Regional Gardening Reports :: National Gardening Association

In the Garden:
Southern California Coastal & Inland Valleys
July, 2001
Regional Report

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Purple-leaf basil, prime for pinching, is beautiful in the garden and delicious in salads. Sow more seed now to keep a steady harvest coming.

Summer Veggie Planting

Even though it's mid-summer, it's time to get a jump on your cool-weather garden. Sow carrots, celery, and cole crops broccoli such as Brussels sprouts, cabbage (especially red and savoy types, which resist frost better), cauliflower, and kohlrabi. Keep the soil moist and shaded until the seedlings have germinated, then gradually allow them to receive more sun over a week's time.

Better Germination

The summer heat can make germination of cool season crops difficult. I get better germination by employing several techniques. I sow seeds thickly in flats or beds. Then I mulch the seeds thinly with sifted compost instead of heavy soil. Soil tends to crust over, making it hard for smaller seeds such as carrots to germinate. I frequently sprinkle the flat or bed with water to keep it moist or leave a mister on for several hours each day.

Provide Shade

To prevent the hot sun from burning up the seeds, I shield the any planting bed with a piece of burlap or plywood to keep the soil cooler than the air temperature. I remove the shade board or burlap after 1/4 of the seeds have germinated and continue keeping the bed moist until most of the seedlings are up. If flats are used, place them in an area with part sun and pay close attention to keeping them moist. Transplant the seedlings when the second set of true leaves develop. These are the ones that look like miniature versions of the mature plant.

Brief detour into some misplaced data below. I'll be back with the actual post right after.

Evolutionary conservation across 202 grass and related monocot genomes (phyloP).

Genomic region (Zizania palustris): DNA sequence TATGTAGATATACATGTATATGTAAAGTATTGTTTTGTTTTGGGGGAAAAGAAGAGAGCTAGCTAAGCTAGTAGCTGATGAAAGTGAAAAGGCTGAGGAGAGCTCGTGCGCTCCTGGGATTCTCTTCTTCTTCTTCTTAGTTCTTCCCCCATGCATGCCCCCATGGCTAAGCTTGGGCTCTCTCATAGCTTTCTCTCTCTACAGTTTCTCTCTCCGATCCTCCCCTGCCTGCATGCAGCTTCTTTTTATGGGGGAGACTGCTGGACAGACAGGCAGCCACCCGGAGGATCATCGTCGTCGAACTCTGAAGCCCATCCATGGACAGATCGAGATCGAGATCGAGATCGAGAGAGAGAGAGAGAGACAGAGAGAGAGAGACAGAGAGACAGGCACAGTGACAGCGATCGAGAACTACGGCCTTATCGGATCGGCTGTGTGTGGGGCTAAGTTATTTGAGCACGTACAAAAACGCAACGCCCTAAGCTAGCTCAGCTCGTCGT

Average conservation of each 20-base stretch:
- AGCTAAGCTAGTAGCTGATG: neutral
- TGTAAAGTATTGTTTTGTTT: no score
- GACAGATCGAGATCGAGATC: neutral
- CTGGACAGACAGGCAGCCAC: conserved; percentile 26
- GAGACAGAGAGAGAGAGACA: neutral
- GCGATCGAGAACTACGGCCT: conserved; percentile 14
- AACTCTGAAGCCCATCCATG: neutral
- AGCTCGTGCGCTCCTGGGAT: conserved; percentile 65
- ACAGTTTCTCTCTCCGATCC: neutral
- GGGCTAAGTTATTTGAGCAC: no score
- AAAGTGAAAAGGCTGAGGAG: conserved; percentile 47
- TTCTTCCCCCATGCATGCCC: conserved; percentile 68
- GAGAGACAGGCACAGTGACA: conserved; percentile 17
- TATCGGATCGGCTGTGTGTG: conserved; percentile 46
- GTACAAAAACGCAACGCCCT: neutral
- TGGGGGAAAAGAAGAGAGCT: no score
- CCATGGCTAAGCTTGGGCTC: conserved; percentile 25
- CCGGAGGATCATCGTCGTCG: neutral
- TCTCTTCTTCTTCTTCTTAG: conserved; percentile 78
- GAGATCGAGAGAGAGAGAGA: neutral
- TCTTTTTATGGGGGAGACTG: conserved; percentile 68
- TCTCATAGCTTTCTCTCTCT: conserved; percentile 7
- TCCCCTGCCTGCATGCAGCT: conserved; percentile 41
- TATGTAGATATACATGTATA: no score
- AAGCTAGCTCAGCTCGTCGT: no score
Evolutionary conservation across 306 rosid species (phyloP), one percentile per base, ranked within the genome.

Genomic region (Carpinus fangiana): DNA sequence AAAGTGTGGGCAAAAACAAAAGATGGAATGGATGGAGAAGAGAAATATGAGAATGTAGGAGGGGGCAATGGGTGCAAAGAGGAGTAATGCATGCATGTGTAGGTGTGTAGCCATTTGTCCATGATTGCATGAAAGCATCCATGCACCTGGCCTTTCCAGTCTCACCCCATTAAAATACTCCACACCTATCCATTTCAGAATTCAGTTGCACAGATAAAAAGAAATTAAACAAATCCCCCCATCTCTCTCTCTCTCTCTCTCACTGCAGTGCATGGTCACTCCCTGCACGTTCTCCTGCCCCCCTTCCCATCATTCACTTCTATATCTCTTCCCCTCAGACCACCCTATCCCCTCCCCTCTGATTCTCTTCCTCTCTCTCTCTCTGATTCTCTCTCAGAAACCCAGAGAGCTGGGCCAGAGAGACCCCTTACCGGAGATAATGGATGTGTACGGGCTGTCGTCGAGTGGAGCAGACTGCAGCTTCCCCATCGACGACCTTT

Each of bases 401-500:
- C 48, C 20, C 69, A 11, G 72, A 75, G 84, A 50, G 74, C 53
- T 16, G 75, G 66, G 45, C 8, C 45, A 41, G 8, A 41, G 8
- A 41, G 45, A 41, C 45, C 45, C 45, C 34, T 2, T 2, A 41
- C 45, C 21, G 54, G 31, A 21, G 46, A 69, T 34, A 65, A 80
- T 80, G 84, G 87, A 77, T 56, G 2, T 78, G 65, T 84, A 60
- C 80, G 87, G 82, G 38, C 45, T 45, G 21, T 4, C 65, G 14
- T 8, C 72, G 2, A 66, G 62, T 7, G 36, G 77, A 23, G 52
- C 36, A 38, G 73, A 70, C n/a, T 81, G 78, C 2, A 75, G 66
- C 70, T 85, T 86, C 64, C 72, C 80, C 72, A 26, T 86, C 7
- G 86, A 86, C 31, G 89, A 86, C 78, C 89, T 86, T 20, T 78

Carrot Germination

I use another technique when sowing slow to germinate crops such as carrots and parsley. I sow seeds on the north side of a furrow. I cover seeds lightly with potting soil or fine compost and shade with cheesecloth, window screening, or slats of wood. The north side of the furrow faces away from the direct sun. The shading will lessen the sun's heat and baking effect, resulting in better germination. Sprinkle the bed every second or third day to keep the soil surface moist. After most of the seeds are up, remove the screening. An easy way to handle the screening is to keep it in a roll, rolling it over the bed for shade, and then rolling it back up for storage when the seedlings are up.

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